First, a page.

Everyone has somethingPronationIn running, it's the natural motion your foot makes when it hits the ground. Supination, also known as underpronation, is insufficient inward rolling of the foot when standing or after landingduring a run. Those with high arches are more prone to underpronation, or some muscle weakness in yourcalvesoranklecan also induce supination. Badly seatedrunning shoes, an inappropriaterunning gear, or earlierinjuriescan also cause this inward roll.
Runners who habitually supine put extra stress on the outside of the foot, which can create problems — ones you don't realize stem from the way your foot hits the ground.
To help you tell if you're an excessive supinator, learn about these telltale signs. Then follow the advice for relieving potentially harmful effects of supination.
How to tell if you are a supinator
1. Your shoes tilt to one side
When a supinator runs, the outside edge of their foot hits the ground first, explainsSteven Weinfeld, MD, an orthopedist at Mount Sinai Hospital in New York City. Because the foot does not roll sufficiently inward after landing, the impact force remains concentrated in that one specific part of the foot. An easy way to tell if you're doing this regularly is if your rtake off shoeswear out quickly and unevenly, with more damage to the outside of the shoe.
This uneven shoe wear, in turn, can aggravate supination (with less shock absorption on landing) and increase agaitwhere the impact of landing is not evenly distributed. To check if your shoes are worn unevenly, place them on a flat surface. If they tip outward, supination is likely at play.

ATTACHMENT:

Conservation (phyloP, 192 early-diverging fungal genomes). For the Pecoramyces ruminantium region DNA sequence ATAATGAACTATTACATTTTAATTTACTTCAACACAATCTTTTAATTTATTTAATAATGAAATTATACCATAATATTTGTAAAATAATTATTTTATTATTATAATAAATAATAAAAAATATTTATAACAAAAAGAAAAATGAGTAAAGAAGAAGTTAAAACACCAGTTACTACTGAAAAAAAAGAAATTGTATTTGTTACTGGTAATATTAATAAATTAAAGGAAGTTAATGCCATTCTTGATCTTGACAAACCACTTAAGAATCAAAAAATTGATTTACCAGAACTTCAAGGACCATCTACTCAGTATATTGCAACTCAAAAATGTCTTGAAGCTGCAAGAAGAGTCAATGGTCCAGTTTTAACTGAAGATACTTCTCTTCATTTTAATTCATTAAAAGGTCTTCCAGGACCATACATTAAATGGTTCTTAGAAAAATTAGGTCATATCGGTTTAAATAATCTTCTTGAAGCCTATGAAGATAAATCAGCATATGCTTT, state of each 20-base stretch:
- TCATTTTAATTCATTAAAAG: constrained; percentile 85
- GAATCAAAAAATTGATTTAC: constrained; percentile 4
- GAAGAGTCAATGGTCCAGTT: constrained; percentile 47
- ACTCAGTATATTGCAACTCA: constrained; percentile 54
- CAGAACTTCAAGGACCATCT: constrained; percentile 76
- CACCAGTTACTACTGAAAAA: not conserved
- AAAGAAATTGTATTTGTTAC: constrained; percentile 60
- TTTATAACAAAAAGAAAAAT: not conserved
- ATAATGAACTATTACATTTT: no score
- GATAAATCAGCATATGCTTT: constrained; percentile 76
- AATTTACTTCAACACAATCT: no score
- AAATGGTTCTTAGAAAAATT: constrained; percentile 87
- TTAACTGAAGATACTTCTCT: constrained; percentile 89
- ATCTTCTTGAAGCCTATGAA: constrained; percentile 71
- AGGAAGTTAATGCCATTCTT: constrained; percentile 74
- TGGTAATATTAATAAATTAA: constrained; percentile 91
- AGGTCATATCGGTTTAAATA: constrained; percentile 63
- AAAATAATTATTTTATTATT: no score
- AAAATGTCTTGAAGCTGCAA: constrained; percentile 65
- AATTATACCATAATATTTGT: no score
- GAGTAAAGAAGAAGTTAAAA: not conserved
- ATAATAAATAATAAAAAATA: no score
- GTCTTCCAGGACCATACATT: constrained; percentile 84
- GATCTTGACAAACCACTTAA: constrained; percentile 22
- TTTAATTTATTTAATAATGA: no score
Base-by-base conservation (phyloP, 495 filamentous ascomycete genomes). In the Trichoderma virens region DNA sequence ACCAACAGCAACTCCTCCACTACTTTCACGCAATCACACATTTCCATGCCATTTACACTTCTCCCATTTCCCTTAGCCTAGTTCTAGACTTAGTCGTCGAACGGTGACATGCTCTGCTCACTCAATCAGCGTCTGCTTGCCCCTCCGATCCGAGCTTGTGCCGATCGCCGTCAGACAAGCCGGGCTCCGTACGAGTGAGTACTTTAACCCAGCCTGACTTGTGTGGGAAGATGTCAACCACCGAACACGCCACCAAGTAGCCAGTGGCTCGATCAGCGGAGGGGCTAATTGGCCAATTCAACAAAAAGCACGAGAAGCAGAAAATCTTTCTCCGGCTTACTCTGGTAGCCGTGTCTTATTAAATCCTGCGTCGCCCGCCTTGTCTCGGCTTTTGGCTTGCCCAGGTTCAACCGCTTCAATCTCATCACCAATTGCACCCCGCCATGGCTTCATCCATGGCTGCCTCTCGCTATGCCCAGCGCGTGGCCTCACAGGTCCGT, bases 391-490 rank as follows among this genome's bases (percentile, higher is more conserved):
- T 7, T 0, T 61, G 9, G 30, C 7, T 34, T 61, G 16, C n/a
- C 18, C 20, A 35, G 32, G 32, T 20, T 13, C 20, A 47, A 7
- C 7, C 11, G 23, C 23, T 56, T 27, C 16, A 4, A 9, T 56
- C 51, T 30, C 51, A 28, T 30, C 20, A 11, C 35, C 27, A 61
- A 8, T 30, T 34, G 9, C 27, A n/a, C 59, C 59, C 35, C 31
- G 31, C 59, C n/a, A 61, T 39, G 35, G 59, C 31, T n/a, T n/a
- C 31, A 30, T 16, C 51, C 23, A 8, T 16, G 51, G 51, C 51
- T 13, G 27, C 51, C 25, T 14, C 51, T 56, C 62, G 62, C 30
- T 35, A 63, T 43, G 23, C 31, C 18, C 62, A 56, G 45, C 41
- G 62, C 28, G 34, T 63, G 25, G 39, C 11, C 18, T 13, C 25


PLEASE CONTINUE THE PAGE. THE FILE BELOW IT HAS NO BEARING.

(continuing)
2. Bone fractures and ankle sprains are common
Because supinators put more pressure on the outer part of their feet,The stress fracturethe fourth and/or fifth metatarsal — the large bones in the middle of your foot that connect to your fourth toe and pinky toe — can make you visit podiatrists more often than you would like. That's because those tiny toes do most of the work when you push off while running.
Supinators can also astress fractureon the fibula, which is the outer bone of your lower leg.
"A fibula fracture isn't very common, but supinators may put more stress on that area," she saysMarci Goolsby, MD, a primary care physician at the Women's Sports Medicine Center at the Hospital for Special Surgery in New York City.
This extra pressure caused by supination can not only induce stress fractures, but also decrease ankle stability and increase the likelihood of rollingsprained an ankle, Weinfeld says.
3. They are stopped by shin splints
A supinated foot is less shock-absorbing, Weinfeld says, and walking on it repeatedly over time can cause itpain in the lower legCommonly known asshin edges.
Shin splints occur below the knee on either the front outside of the leg (anterior shin splints) or the inside of the leg (medial shin splints). Because supinators walk with most of their weight on the outside of their feet, they are more likely to experience anterior shin splints. (If you regularly deal with shin splints, caused by supination or not,Try these simple exercises that will help fix this problem area.)
4. Your calf and hamstring are super tight
This is a bit of a "chicken and egg dilemma," says Goolsby. people withtight Achilles tendonsAndWadenmuskelntend to be supinators because the extra stress can radiate up the outside of your foot and contract your other muscles. Conversely, tight Achilles tendons and calf muscles can cause (or worsen) supination.